There is a clear difference between 'woman' as a role, or rather a multiplicity of roles which the female can become, and 'female human beings', who are biologically determined. Biological differences, however, are not described by Trotula as being attributes with which one is born, although this is clearly understood; rather, it is asserted that "the makere of all thyngys ordende" these details of anatomy and hence the way in which humans reproduce. This highlights the more widespread, general acceptance of Christian doctrine in the Middle Ages, the relevance and influence of which for medieval mystics cannot be overestimated, and suggests that a 'third way' should be recognised in addition to being born, or becoming, a woman: being created a woman. The Bible states that "God created man in his own image, in the image of God created he him; male and female created he them"5: the two are equal, although different. However, after the Fall, their roles change and woman is subordinated to man:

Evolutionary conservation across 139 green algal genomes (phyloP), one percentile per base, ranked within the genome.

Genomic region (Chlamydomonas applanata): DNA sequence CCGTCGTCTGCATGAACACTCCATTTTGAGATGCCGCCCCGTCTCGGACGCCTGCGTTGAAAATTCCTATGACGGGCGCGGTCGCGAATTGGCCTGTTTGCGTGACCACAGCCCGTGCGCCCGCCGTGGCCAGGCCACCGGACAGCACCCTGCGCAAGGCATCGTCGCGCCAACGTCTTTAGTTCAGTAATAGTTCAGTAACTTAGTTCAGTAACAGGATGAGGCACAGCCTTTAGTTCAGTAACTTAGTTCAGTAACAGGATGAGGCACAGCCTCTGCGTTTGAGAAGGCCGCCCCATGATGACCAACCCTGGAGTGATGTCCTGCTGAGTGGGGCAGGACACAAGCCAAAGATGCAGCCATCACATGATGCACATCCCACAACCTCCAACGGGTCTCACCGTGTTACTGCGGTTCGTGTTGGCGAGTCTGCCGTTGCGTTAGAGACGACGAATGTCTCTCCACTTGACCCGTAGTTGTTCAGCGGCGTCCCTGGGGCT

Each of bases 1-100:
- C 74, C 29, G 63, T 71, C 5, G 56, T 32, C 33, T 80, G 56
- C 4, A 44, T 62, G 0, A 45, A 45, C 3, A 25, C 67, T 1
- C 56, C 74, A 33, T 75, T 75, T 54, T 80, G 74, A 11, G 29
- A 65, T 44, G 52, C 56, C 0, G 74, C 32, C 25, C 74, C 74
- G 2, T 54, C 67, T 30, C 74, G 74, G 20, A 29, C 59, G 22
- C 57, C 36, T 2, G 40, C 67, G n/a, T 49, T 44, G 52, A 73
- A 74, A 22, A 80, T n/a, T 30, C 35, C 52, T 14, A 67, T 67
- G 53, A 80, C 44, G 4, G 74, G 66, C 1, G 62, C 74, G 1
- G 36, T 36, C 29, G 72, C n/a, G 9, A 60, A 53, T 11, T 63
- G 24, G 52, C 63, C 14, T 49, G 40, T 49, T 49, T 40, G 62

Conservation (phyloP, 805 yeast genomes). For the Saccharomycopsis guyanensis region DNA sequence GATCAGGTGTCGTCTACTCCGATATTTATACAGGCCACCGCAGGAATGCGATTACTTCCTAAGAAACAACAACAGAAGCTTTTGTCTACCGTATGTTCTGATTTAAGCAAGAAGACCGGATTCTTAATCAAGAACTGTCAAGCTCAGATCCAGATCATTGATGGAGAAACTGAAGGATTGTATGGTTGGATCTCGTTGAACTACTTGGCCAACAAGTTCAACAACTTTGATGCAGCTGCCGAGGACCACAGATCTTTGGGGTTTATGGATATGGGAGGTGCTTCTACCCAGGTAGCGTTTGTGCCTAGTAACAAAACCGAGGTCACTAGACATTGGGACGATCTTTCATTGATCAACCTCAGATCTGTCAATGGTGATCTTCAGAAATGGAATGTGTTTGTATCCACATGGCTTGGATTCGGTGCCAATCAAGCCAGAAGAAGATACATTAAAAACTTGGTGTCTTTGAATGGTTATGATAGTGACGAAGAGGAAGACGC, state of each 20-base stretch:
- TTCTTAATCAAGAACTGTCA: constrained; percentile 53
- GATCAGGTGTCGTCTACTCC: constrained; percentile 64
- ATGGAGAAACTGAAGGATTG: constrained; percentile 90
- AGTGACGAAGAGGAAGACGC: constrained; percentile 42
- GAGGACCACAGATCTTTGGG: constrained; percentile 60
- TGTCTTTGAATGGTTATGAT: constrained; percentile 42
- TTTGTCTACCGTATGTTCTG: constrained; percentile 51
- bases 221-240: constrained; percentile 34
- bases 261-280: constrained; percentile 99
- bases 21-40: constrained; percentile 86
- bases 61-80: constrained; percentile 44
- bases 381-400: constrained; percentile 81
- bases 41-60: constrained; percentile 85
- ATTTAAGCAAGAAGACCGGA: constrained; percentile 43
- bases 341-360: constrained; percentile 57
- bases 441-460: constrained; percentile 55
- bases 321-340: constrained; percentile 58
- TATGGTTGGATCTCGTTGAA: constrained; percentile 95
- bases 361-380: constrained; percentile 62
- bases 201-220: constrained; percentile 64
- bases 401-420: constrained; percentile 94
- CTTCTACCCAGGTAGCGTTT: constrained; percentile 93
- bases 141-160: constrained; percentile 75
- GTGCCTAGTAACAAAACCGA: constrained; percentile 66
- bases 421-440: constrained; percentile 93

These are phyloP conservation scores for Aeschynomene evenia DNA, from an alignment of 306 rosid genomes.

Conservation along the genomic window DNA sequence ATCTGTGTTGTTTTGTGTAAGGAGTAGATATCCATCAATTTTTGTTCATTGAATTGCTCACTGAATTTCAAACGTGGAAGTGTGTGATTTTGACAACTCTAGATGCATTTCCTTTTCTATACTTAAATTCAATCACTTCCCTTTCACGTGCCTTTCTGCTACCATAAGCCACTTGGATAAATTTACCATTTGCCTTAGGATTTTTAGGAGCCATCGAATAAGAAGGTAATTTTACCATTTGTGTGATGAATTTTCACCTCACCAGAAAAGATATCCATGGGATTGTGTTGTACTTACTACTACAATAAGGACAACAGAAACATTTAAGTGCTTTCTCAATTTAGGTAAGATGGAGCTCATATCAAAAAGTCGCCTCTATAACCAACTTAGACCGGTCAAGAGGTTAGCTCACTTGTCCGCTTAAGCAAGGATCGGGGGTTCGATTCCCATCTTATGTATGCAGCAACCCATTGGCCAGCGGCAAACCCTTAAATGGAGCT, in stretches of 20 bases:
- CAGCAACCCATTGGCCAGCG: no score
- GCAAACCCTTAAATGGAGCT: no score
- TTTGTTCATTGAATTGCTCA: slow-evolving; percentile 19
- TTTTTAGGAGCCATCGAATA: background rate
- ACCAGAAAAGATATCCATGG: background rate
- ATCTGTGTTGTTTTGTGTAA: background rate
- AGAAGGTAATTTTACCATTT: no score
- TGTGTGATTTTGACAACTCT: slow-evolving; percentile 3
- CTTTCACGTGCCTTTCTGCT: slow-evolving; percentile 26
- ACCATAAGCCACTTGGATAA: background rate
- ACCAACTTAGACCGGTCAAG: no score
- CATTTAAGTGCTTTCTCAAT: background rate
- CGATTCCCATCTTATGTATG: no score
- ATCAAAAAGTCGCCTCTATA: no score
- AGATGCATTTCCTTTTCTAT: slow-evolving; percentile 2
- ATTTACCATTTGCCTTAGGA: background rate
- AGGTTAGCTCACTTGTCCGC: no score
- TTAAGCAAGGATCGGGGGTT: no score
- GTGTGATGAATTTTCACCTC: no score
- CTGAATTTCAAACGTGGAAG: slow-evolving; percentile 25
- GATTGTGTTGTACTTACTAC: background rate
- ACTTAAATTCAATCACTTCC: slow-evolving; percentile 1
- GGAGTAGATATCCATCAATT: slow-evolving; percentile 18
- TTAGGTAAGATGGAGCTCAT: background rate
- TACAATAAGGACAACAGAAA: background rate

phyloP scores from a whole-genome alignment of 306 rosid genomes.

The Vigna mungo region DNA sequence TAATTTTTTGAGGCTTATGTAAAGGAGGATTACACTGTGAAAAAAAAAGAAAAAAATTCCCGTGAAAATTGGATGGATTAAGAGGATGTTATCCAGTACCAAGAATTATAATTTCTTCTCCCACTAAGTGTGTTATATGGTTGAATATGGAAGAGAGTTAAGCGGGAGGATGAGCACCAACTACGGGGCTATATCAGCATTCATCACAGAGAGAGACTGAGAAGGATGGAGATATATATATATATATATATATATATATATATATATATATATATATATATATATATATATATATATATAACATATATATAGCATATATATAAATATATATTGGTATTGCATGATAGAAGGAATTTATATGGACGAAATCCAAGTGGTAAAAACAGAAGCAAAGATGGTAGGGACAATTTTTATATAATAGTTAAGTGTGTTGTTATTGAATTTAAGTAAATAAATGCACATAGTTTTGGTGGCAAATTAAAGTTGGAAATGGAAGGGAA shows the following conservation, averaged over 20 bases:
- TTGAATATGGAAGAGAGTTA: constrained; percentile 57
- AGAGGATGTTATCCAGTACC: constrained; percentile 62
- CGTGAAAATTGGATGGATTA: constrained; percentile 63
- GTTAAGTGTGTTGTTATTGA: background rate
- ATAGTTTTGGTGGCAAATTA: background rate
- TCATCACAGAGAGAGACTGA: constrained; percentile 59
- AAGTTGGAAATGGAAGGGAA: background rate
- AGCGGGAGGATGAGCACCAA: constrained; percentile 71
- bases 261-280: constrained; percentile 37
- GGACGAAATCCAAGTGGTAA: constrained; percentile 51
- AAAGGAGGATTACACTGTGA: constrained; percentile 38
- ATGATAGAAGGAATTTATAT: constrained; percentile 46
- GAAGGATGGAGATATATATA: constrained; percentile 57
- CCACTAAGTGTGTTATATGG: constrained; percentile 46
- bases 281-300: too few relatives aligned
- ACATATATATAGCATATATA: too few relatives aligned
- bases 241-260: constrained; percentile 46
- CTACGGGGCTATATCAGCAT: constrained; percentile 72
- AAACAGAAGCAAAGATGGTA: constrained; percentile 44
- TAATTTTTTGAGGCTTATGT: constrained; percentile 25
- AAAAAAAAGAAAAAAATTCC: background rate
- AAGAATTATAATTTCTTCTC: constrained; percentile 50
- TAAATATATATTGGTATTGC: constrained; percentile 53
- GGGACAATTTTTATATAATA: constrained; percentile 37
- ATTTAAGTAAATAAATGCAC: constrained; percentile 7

Unto the woman he said, I will greatly multiply thy sorrow and thy conception; in sorrow thou shalt bring forth children; and thy desire shall be to thy husband, and he shall rule over thee.6

This Biblical curse on womankind is at least partially responsible for much of the institutionalised misogyny in the Western Christian world, and it might seem that between biological determinacy and divine predestination there is little room for an inhabitant of the female body to 'become' anything else. However, there is evidence that mystical writers were not content to let woman's agency be removed in this way, and the suggestion is made by several writers that woman must assist in her own creation. Hadewijch of Brabant emphasises the religious woman's active role: must strive greatly to grow up, as it were out of nothing, as one who has nothing and can become nothing but who yet labours to climb out of the depths.7